The European coast from Norway to northern Spain was defended by a series of concrete constructions armed with machineguns, barbed wires and minefields: the Atlantic Wall.
On April 10, 1944, the allied naval officers received confirmation of a landing at Normandy in the North of France; the operation was to be supervised by the commander in chief of the allied fleet: Admiral Bertram Ramsay.
After a bombardment during the night (carried out by the allied aviation) and a naval bombardment (carried out by the fleet) against the Atlantic Wall, at dawn, Tuesday, June 6, 1944, D-Day began.
By 8 am, all the first assault waves had landed on 5 Normandy beaches (codenamed Utah Beach and Omaha Beach (where the Americans land,) Gold Beach, Juno Beach and Sword Beach (where the English, Canadians and Free France soldiers land.))
The Allies landed around 156,000 troops in Normandy. The American forces landed numbered 73,000; in the British and Canadian sector, 83,115 troops were landed and 7,900 airborne troops. (Allied casualties were at least 10,000.)
On June 8, the Americans at Omaha Beach and British at Gold Beach linked up. Reinforced by the 2nd Infantry Division, at Omaha, and the 90th Infantry Division at Utah, US forces launched new offensives deeper inland.
That was in Europe … in the Islands, the then greatest number of fatalities from a single fire occurred in Kalihi on June 8, 1944.
Fires have from time to time burned down large sections of Honolulu, but loss of life had been light. Three of the largest fires – the Esplanade fire of 1877 and Chinatown fires of 1886 and 1900 – caused significant property damage, but no one was killed.
However, on that fateful day in 1944, two Army medium B-25 bombers collided in midair and plunged into a congested residential area, setting fire to 11 or 12 dwellings. Ten women and children perished in the burning buildings. All four crewmen died in the crash (including Lt James L Pauley and John H Davis.) (Schmitt)
“The women and children were trapped and fatally burned when their homes were ignited by the flaming wreckage of one bomber that crashed in the middle of an arterial route to Pearl Harbor. One other child was critically burned.”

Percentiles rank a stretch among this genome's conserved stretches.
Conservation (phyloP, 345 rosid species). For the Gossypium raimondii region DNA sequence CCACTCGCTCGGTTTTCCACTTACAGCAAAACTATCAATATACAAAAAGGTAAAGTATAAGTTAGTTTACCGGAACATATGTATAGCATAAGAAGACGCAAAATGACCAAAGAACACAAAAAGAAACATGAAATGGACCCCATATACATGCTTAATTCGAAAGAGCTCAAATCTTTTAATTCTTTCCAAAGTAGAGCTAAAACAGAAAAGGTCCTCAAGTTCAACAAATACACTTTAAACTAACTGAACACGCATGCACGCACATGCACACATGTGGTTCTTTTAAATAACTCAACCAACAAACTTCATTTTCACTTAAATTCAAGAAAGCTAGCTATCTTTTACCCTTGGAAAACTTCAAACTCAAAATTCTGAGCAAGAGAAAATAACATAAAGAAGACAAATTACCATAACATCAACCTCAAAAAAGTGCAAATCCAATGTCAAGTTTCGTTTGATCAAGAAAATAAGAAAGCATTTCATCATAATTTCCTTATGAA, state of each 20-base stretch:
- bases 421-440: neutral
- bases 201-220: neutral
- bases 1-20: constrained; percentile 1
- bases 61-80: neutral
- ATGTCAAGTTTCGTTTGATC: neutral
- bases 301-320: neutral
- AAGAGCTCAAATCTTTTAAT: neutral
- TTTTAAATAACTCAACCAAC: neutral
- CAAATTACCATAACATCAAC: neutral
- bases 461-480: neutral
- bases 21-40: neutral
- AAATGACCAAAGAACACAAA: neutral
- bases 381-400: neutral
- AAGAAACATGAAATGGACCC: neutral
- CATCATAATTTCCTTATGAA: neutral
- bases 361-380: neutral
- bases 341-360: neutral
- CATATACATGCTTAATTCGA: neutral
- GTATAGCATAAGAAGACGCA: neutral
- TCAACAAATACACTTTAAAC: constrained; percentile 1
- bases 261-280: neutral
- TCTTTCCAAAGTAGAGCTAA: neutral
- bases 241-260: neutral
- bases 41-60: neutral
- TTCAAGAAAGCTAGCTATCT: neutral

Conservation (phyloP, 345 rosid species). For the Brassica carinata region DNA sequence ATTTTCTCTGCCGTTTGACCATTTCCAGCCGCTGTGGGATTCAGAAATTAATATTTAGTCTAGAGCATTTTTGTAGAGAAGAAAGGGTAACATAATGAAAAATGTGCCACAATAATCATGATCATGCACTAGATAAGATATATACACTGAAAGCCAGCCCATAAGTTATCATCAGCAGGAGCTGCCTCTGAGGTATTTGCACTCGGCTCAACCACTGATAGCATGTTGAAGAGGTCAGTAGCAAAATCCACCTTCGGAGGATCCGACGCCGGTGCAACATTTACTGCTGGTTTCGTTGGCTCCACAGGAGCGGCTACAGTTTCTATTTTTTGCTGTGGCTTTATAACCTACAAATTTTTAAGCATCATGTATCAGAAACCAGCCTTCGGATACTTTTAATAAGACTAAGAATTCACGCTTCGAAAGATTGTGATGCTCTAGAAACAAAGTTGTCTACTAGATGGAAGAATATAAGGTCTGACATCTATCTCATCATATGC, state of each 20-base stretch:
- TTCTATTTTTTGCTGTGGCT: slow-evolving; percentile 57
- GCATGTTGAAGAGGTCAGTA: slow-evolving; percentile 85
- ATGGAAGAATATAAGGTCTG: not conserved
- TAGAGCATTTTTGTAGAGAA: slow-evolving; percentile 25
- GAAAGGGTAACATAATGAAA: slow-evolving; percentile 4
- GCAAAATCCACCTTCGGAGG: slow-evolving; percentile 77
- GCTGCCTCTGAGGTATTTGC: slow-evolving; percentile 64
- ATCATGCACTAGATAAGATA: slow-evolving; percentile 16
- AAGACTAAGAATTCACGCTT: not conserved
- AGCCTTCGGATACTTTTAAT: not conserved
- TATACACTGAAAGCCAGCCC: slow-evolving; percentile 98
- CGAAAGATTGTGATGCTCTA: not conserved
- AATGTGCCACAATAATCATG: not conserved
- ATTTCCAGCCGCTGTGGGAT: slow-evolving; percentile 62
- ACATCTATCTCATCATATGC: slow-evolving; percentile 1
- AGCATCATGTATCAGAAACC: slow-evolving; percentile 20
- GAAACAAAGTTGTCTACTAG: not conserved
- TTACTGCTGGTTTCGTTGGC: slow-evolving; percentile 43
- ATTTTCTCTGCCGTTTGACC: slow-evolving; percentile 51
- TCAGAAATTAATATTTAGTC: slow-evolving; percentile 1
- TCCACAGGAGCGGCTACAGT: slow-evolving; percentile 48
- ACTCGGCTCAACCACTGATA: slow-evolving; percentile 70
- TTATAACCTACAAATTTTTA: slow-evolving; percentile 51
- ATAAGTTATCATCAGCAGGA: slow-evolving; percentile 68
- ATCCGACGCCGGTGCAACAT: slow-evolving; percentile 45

“Witnesses said the planes collided about 1,000-feet in the air, coming together at right angles. The left wing was broken off one and the tail sheared off the other.”
“The wingless bomber plummeted to Dillingham Boulevard, its flaming wreckage setting fire to houses on both sides of the street. The tailless plane fell on a small open spot in an area of small homes.”
“All the city’s fire fighting equipment was called out. The fires blocked traffic for nearly four hours.” (Galveston Daily News Texas June 10, 1944)
Members of the Chun family were in the list of the casualties. The mother, Ester, and two children Marilyn (age 4) and Donald (age 2) died that day.
The husband and father, Kam, a 1938 graduate of President William McKinley High School, worked at Pearl Harbor shipyard in his 20s as a boiler maker (he was witness to the attack by the Japanese on December 7, 1941.)
After the death of his wife and two eldest children, he applied for a job as a police officer and served for sixteen years at the Honolulu Police Department.
He later got into acting and was a familiar face and regular on Hawaiʻi Five-O; we knew his as Kam Fong (Kam Fong Chun) who played Chin Ho Kelly. (He remarried (1949) and later died of lung cancer October 18, 2002, at the age of 84.)